Seated meditation with correct posture also serves as an important barometer for your mind-body development. If you can sit still for hours and feel blissful the entire time, congratulations, your mind-body-physical-emotional system is likely in good shape. But, as is more often the case for the rest of us “mere mortals”, the tension and discomfort that arise during meditation provide important information about where your weaknesses lie and how you can address them in meditation, in the rest of your training, and in daily life.

Finally, upright posture during meditation will keep you more alert and aware during your practice. The effects of your meditation practice will also carry over better into your daily activities, most of which require alert awareness in an upright position. Living a purposeful, self-responsible, conscious life relates to having an upright, relaxed, aligned spine.

So with all this in its favor, and admitting that it takes some training to achieve, my suggestion is to sit forward in an unsupported posture for a minute or two at the beginning of your practice time. Then move back against your seatback for the remainder of your meditation time. Gradually expand the time that you sit forward without back support.

In next month’s article, I’ll share with you why I suggest sitting in a chair instead of cross-legged on the floor or on a cushion. In the meantime, be sure to try my free 7 minute releasing technique below.

Core Energy Meditation

Copyright Kevin Schoeninger

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8 Responses to “Meditation Warning! Read This Before You Sit Down To Meditate by Kevin Schoeninger”

  1. Miles Green says:

    I find it interesting that in this article there is no mention of the ‘recommended way to sit’. Seems odd to explain it so well without even instructing one how they should sit during meditation.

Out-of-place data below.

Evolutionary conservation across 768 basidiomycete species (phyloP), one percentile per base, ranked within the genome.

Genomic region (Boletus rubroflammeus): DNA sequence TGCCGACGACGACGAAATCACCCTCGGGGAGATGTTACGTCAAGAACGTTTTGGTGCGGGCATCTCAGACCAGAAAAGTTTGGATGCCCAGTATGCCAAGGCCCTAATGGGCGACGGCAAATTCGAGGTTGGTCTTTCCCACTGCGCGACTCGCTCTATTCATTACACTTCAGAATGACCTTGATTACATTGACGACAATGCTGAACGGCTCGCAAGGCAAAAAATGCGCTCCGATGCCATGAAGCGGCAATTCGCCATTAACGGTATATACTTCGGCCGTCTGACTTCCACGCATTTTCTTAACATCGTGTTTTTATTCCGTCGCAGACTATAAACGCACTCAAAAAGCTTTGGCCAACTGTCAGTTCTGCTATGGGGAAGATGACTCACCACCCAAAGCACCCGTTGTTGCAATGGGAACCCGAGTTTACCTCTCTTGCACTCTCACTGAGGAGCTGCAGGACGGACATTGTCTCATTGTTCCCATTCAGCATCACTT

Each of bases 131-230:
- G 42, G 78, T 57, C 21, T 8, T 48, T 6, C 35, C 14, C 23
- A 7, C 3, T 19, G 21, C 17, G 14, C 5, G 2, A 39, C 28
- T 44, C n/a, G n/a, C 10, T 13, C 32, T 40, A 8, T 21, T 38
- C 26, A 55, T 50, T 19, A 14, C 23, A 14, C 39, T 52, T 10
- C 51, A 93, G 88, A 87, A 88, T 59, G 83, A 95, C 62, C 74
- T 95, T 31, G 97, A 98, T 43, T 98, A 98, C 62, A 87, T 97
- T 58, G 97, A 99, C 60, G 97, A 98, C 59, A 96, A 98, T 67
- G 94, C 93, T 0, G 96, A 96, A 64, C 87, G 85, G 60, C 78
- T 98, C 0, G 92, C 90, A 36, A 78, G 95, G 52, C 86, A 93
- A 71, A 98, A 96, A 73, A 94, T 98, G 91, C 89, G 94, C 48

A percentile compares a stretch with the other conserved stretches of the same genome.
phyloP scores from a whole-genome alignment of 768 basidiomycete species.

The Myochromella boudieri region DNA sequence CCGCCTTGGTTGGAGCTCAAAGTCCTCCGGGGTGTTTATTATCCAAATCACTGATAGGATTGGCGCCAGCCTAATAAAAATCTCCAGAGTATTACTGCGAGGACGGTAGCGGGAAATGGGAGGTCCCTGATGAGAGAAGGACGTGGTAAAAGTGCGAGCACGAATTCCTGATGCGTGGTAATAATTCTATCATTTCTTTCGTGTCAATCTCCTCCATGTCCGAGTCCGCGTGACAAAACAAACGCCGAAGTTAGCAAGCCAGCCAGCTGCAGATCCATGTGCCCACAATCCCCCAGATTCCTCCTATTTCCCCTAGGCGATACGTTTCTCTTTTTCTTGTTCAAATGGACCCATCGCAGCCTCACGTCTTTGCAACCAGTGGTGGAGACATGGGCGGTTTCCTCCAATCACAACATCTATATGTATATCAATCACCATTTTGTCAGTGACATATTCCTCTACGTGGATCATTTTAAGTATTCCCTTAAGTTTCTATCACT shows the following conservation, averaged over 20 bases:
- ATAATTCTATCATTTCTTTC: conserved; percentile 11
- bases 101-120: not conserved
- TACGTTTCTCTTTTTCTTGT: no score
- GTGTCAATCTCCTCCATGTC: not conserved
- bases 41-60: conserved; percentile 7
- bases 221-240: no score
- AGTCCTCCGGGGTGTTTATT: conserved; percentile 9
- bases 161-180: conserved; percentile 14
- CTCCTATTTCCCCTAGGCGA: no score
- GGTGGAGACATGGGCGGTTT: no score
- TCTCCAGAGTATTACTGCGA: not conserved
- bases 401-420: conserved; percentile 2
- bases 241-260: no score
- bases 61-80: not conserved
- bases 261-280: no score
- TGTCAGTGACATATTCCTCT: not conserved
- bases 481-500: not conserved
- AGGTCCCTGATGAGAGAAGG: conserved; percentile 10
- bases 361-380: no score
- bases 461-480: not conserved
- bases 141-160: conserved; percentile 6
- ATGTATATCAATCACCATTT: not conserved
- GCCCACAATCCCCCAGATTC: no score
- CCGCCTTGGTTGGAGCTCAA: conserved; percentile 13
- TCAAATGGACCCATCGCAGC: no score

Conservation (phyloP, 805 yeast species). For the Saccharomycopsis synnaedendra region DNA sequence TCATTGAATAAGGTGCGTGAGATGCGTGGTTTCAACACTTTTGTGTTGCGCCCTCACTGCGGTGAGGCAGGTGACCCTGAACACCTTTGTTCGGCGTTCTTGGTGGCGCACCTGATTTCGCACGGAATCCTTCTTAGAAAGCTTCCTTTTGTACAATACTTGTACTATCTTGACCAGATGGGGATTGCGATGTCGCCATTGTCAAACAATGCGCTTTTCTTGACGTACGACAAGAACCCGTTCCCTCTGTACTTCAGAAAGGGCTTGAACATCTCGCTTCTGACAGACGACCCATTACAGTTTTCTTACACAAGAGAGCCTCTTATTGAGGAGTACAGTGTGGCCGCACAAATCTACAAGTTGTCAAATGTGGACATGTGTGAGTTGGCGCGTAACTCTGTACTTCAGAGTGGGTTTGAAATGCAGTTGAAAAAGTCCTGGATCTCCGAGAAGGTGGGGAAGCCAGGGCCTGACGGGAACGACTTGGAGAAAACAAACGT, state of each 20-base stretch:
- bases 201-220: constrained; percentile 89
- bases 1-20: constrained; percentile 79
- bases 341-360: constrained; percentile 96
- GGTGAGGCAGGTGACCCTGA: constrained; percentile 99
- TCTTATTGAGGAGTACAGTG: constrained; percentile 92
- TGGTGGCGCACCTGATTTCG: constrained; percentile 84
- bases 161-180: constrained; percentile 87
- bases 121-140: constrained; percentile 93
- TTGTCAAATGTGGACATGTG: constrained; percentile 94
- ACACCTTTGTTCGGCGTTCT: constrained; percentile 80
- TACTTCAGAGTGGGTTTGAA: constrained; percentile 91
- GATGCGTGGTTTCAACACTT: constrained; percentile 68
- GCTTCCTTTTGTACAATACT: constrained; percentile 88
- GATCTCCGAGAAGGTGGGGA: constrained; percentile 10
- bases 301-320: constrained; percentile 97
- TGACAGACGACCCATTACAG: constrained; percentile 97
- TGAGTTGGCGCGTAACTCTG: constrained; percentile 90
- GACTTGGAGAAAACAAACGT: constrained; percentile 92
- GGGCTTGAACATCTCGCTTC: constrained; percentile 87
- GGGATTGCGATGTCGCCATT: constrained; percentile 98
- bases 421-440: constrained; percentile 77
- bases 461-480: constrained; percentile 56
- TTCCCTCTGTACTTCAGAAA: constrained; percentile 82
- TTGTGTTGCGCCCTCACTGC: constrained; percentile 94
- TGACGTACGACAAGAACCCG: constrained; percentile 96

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  2. AdminCyndi says:

    Hi Miles…

    Kevin does mention it – though briefly…

    “So why do I make such a point about sitting upright on the front edge of your seat with your feet parallel and flat on the floor?”

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  3. Monicka says:

    My guess is that it helps the energy flow. His meditation “Core Energy” concentrates on three seperate energy points in the stomach the heart and the mind and eventually they all flow together, so any other position may not be as efficient. In my mind it is one of the best and I felt benefits from day one.

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  4. Leila says:

    What an interesting and useful article. I always suspected a lot of this but it’s great to hear it all said. I will be making the effort to sit on the edge of my seat. Thanks.

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  5. Verena says:

    Being aware of small discomforts and just letting them be helps me a lot with controlling my thoughts. That to me is the value of a certain position.Then eventually noticing that they went away is always a pleasant surprise.

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  6. Naomi says:

    thanks kevin! will try it now can see the importance. “Sitting on the edge of my seat” also suggests great expectation – certainly holds true of my meditating sessions!

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  7. Hi to all,
    Thank you for your insightful comments on the article. I especially liked the point about “expectation” and sitting on the front edge of your seat. Yes, this posture has to do with alert engagement, energy flow, spinal alignment, tension release, and how you relate to any discomforts that arise. One common expression from qigong that applies here is “to sit as if you are standing.” This posture relates your meditation experience to your posture during daily activities.

    In next month’s article, I’ll talk more about the benefits of the specific posture with more details on how to do it. I will also contrast this with sitting cross-legged.

    Have a great month,
    Kevin